Making Cuts – The Phillies decided Saturday that they needed to see Luis Garcia, Michael Mariot and other relief pitchers in the final two months of the 2016 season more than they needed to see Brett Oberholtzer. The Phils designated Oberholtzer for assignment to make room for right-hander Jake Thompson on the 25-man roster. "He's pitched pretty well lately," Phillies manager Pete Mackanin said about Oberholtzer, "but overall, there's other people that need to be seen, given opportunities to make decisions on them. I think there are other people that are more important for us to see to make a determination about whether they fit. And that's what this year is about." Oberholtzer can be traded, claimed off irrevocable outright waivers, assigned to the Minor Leagues or released within the next 10 days. He first must clear waivers to be sent to the Minor Leagues or released. Oberholtzer posted a 2.88 ERA over 25 innings in 13 appearances since June 8 after he posted a 6.75 ERA in 25 1/3 innings in his first 13 appearances. But the Phillies look at Oberholtzer as a long man, while they think other relievers in the system can potentially play more critical roles in the future. The Phillies acquired Oberholtzer in December as part of the Ken Giles trade. He went 11-20 with a 3.94 ERA in 45 appearances (42 starts) with the Astros from 2013-15. Interestingly, Oberholtzer's departure leaves the Phillies without a left-hander on the entire pitching staff. It is unclear if that has ever happened before in franchise history, but it shouldn't hurt the Phillies too much -- Oberholtzer was not particularly effective against lefties. Right-handers have a .747 OPS against him in his career, while lefties have a .776 OPS. "There's not a lot of guys you can really count on," Mackanin said about the organization's left-handed relievers. The Phillies also asked for unconditional release waivers for right-hander Andrew Bailey.

Today In Phils History – In the last at bat of his career in 1893, Frank O’Connor hit a homerun off of Blatimore’s Bill Hawke. In 1942, the Phillies signed free agent Chuck Klein who would wind down his career over the next 3 seasons of his career. The following season, Utility man Glen Stewart hit the only 2 homeruns of his career (742 at bats) against the Giants. Frank Thomas joined the Phillies via trade on this day in 1964. Bob Skinner resigned as manager on this day in 1969 citing a lack of support from the front office regarding discipline of Dick Allen (George Myatt finished the season with his second stint as interim manager). Following a single by Greg Luzinski in the top of the 9th against the Cardinals manager Danny Ozark replaced the slugger with Jim Kaat to pinch run who was later replaced after a double by Jay Johnstone with pinch runner Johnny Oates who scored the winning run. 10 years later, Juan Samuel scored on a 4 base error against the Cardinals but it wasn’t enough as Todd Worrell broke the NL Rookie record with his 23rd save of the season. A decade later, Todd Ziele tied a MLB record by committing 4 errors in a single game while playing 1B against the Braves. 5 years later, Bobby Abreu connects in the 5th inning against San Diego for the 10,000th homerun in franchise history. In 2009, Harry Kalas was posthumously inducted into the Phillies Wall of Fame.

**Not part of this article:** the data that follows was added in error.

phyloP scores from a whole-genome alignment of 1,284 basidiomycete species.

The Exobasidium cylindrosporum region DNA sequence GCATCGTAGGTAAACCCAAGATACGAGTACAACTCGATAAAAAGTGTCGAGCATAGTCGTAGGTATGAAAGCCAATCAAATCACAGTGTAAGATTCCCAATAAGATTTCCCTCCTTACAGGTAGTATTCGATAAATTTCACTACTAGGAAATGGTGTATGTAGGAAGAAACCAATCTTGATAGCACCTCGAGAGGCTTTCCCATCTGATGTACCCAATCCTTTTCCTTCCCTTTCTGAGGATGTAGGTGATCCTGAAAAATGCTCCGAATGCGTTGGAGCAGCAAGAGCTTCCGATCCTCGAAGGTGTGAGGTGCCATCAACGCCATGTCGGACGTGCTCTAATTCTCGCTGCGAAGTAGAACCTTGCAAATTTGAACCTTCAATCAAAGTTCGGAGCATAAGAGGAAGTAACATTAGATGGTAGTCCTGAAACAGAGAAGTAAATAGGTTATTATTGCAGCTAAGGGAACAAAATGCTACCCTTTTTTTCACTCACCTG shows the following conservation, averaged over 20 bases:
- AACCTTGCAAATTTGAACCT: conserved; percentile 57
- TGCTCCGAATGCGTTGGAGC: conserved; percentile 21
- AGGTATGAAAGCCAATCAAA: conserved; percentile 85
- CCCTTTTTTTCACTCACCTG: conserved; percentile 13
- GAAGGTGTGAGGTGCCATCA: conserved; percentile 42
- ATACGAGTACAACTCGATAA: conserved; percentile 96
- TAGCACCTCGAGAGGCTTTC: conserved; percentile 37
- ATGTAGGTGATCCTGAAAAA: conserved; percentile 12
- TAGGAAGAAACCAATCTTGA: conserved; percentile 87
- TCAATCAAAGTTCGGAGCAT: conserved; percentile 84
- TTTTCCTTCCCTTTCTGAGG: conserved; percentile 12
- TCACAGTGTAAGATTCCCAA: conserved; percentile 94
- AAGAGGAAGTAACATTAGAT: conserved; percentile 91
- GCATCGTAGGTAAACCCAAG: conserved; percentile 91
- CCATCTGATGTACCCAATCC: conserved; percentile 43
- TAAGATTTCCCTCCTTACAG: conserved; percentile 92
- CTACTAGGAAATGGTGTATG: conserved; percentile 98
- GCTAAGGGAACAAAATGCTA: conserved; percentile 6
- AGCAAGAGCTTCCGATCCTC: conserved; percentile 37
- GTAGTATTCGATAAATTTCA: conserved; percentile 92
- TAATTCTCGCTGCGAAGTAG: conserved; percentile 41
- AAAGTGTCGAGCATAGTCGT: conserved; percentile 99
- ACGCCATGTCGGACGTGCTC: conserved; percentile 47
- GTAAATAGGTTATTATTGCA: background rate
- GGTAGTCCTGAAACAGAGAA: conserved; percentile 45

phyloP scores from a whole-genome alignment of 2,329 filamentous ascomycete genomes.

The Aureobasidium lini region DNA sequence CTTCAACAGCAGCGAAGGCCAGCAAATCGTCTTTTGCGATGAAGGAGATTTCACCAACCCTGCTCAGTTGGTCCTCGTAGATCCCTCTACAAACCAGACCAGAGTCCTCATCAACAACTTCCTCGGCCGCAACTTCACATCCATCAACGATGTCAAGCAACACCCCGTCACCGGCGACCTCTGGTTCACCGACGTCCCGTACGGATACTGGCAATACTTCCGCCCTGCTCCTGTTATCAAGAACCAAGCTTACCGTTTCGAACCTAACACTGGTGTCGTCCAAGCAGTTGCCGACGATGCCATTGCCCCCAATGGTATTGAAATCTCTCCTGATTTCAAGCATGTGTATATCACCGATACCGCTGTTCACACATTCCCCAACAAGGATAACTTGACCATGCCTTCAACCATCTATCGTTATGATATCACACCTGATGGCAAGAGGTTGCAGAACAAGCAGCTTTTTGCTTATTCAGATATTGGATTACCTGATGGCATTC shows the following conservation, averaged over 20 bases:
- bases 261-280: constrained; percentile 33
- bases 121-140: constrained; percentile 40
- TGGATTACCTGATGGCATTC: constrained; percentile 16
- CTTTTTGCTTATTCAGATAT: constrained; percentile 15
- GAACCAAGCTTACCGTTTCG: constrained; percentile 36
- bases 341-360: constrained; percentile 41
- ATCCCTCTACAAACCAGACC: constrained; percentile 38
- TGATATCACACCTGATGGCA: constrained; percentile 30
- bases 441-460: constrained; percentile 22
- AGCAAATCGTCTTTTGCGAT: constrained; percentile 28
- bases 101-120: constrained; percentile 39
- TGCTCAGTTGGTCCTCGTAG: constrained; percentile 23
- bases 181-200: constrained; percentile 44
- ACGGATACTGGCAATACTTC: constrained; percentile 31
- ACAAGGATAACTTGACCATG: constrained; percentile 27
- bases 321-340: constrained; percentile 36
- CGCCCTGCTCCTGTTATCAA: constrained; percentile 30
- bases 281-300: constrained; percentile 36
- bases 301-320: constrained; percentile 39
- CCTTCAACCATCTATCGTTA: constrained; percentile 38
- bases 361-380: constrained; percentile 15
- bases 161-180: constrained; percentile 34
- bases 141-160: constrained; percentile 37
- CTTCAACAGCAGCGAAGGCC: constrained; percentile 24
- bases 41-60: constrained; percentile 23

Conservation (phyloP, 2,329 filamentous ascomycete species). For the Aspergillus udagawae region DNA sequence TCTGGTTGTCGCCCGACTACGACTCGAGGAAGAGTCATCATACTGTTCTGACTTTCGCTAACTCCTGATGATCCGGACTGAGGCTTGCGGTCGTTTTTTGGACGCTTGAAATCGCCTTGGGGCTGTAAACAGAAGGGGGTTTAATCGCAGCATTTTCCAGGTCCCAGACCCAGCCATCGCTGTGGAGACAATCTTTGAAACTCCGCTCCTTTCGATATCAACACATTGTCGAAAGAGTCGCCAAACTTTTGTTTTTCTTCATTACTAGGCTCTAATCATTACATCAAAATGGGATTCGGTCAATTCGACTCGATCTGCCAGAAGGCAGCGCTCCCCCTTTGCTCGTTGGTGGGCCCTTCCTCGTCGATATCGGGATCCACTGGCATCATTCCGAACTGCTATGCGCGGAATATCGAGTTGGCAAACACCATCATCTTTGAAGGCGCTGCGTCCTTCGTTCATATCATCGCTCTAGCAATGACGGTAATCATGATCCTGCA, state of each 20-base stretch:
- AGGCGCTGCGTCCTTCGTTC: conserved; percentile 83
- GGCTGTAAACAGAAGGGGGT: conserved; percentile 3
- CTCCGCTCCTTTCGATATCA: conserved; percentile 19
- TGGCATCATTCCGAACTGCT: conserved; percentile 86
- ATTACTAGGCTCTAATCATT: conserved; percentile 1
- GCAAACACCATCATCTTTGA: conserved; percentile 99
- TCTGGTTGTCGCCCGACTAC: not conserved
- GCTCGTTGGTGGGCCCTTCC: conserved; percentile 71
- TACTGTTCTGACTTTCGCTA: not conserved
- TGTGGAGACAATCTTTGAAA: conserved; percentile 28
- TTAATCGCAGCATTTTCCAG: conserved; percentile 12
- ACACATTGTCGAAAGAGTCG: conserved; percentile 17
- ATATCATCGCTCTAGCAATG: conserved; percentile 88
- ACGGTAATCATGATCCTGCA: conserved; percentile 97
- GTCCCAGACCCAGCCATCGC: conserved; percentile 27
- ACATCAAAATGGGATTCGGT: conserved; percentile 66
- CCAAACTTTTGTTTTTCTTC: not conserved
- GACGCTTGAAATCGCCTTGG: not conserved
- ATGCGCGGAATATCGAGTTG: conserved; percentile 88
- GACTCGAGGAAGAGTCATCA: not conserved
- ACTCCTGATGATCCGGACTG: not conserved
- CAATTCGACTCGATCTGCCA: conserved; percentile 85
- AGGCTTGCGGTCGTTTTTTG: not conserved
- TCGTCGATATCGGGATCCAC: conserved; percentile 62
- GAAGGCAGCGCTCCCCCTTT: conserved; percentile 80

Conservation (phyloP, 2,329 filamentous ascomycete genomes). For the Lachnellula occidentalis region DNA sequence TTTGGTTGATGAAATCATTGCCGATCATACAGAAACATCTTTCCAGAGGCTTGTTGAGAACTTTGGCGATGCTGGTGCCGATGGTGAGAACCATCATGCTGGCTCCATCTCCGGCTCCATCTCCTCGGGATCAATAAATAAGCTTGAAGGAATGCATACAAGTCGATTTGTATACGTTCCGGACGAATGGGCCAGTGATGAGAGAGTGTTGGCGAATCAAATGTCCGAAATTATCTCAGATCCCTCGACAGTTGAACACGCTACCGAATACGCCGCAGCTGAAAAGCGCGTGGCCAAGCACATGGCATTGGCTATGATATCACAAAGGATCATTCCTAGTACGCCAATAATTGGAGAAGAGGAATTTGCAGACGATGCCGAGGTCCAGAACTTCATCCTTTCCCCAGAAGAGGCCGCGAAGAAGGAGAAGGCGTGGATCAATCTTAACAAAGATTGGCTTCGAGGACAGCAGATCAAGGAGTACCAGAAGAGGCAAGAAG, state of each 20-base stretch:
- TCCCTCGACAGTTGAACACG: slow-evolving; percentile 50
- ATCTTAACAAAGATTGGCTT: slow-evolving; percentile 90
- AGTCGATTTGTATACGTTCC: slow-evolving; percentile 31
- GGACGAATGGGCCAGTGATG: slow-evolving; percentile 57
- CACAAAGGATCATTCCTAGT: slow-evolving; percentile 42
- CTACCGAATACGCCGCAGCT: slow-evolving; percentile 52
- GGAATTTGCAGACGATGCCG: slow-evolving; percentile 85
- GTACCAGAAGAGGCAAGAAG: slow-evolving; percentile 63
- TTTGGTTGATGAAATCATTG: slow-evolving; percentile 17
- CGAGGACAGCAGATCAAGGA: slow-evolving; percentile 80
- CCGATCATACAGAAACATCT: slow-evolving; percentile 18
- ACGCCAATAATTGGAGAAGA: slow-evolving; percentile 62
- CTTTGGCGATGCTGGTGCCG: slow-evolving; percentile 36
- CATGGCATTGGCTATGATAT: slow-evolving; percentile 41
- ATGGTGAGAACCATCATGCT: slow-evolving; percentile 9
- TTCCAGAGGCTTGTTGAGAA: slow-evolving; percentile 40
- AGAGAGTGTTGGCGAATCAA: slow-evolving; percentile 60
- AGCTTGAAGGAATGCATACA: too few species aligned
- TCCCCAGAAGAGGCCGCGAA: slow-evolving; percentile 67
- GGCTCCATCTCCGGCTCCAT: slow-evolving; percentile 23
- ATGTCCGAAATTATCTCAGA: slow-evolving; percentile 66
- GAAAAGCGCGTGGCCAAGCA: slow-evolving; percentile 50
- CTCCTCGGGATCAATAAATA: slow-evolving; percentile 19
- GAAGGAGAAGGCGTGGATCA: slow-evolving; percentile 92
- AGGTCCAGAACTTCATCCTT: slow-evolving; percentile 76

The Phillies are currently 51-61 this season putting them on pace to beat most preseason predictions. All time, the Phillies are 52-51-0 on this day. I expect the Phillies to finish in the bottom half of the division but not last in the NL East by finishing the season with a 77-85 record.